An Alaska man is on trial for his life because he allegedly watched the movie “Road Trip.” Now, I’m sure you’ll agree that while “Road Trip” was a bad movie, viewing it should not be a capital offense. So why the extreme reaction? Are the laws in Alaska so much more strict than they are here in the United States? Not at all: The man was watching “Road Trip” while he was driving, and prosecutors say it’s what caused the car accident that killed two people.
When I saw “Road Trip” in 2000, I said to myself, “This movie is so bad, I’ll bet one day it kills someone.” I hate to be right all the time, but here we are. Prosecutors say 29-year-old Erwin Petterson was watching the film on his dashboard DVD player — he also has a PlayStation 2 and a sweet CD system in his pickup truck — while driving from Kenai to Anchorage in October 2002. They say his distraction, no doubt from staring at the screen agape in horror at the movie’s unfathomable lack of comedy, led to a crash in which the occupants of another vehicle were killed. (Petterson was not seriously injured, though he is, sadly, still a tool who drives a pickup truck with a DVD player and a PS2 in it.)
The trial, which began last week, is the first of its kind in America or Alaska. Common sense dictates that more toys and gadgets in automobiles will mean more distraction, and that’s why DVD players are usually installed either so they’re only visible from the back seat, or, if they’re in the front, so they only work if the car is in park. (Why you would want to sit in a parked car and watch a movie on a tiny screen is beyond me.) But if you install the system yourself, those precautions are easily bypassed. (Well, “easily” in the sense that if you’re capable of installing the thing at all, you’re probably capable of bypassing the safety measures. I doubt I, personally, could install anything in a car, being barely capable of even driving one.)
Petterson is part of a rising trend wherein people spend fabulous sums of money to equip their vehicles with all manner of bling and gewgaws and frou-frou. I can’t relate to this. If I ever owned a really nice car, or put a lot of time and expense into turning an average car into something cool, I would never drive it. I’d be afraid of wrecking it, or having it vandalized. It’s the same philosophy that prevents me from ever spending more than about $30 for shoes: Why pay a fortune for something you’re just going to WALK on?
But devotion to cars is a common trait among men who are not me. I see it often in parking lots, where people straddle two spaces because their car is soooo much more precious than the rest of ours that they can’t run the risk of it getting scratched or dinged, which would surely happen if they let other cars park near it. Well guess what, Hector? You take your car out in public, you take the chance that something will happen to it. That’s the danger of living in a world that contains other people. If you don’t want to assume that risk, then leave the car in the garage — or better yet, find something more worthwhile to obsess over than the condition of your car. You know, like maybe ANYTHING. At the very least, quit hogging two spots. I often fire bullets into those cars, even if I don’t need the spot.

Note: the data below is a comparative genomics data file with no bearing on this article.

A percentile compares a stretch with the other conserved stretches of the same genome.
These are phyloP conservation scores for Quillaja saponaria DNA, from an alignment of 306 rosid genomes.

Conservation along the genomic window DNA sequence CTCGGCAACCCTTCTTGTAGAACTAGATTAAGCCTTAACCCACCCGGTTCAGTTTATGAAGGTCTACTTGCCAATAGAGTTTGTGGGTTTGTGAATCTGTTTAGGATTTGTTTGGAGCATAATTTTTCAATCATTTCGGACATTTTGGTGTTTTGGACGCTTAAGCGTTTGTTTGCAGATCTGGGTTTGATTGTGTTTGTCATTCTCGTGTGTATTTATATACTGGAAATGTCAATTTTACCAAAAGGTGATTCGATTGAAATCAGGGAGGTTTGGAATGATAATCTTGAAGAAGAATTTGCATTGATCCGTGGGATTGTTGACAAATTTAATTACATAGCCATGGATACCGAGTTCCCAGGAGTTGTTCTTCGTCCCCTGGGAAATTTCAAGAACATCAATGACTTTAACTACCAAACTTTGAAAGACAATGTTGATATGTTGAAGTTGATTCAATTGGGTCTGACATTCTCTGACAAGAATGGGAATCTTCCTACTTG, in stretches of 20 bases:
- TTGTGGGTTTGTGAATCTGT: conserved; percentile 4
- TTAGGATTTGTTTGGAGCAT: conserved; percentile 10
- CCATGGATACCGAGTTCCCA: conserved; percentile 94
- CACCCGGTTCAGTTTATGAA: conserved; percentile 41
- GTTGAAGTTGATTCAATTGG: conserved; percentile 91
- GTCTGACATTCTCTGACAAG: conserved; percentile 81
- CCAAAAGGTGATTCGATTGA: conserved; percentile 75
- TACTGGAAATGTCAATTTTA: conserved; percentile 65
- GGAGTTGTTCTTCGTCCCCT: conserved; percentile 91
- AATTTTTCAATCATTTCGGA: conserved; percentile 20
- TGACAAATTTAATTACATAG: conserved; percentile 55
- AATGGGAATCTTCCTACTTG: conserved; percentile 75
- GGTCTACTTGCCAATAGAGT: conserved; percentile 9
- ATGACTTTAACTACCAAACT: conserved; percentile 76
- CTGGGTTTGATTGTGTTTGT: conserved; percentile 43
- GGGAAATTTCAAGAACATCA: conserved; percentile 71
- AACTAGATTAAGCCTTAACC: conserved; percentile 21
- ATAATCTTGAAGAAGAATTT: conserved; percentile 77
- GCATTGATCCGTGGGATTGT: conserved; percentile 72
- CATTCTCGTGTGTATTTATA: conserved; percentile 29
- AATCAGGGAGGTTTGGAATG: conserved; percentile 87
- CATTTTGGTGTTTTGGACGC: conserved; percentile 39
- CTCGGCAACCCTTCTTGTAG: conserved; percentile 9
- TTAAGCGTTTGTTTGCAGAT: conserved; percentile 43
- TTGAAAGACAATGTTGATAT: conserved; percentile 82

As with most cultural trends that I don’t like, MTV is doing its part to make it worse. The network has a show called “Pimp My Ride,” a sort of makeover show in which people’s beat-up cars are given the royal treatment and emerge, er, pimped.
(“Pimp” is an interesting word, by the way. It’s always been a noun, of course, as well as an intransitive verb, as in, “Dave acquires most of his income via pimping.” But at some point in the past few years, it became a transitive verb as well, meaning in addition to just pimping, now you can also pimp something, like a car, or even a “ride,” which is what the kids call cars nowadays.)
“Pimp My Ride” is a silly, harmless show, hosted by a person called Xzibit, who was a rapper before he chose to devote his life to ride-pimping. Xzibit and a team of ride-pimpers review the applications sent in by urban males with unpimped rides and select the rides most in need of pimping. (I am trying to say “pimp” and “ride” as often as they say them on the show, but believe me, I’m not even close.) Then they take the ride back to ride-pimping headquarters, fix whatever’s actually wrong with it, and then add luxury items like PlayStations, DVD players, waterbeds, dishwashers, barbecues, laundromats, and massage parlors — anything they think the average urban male might need in his ride. Of course, the average urban male’s ride is likely to be stolen, especially if it’s been pimped, but that is none of Xzibit’s concern.
I suppose the ride-pimping trend, both MTV-assisted and independently done, will continue as our society becomes increasingly mobile. Fifteen years ago, it was a pretentious luxury to have a phone in your car; now, you’re pretentious if you brag about NOT having a cell phone. No one is home anymore; everyone is always out. So it makes a certain kind of sense to have the amenities of home lodged in your automobile. But where will it end? How many Alaskans have to die before stricter safety measures are enforced? And why doesn’t “Road Trip” come with a warning label?
I like pretending not to know that Alaska is part of the United States. In fact, I like pretending not to know stuff in general.
I hadn't seen "Pimp My Ride" before this week, when I decided I might want to reference it in the column. So I told TiVo to find me an episode, and of course like most MTV shows, it's on 33 times a day, so it was pretty easy. Then I had to let TiVo know, in no uncertain terms, that I do NOT want it to find me any subsequent episodes of "Pimp My Ride," that it was just a one-time fling. I think TiVo understood.
Petterson was eventually acquitted of the charges and is now a free man, roaming the Alaskan wilderness, watching "Road Trip" in his truck.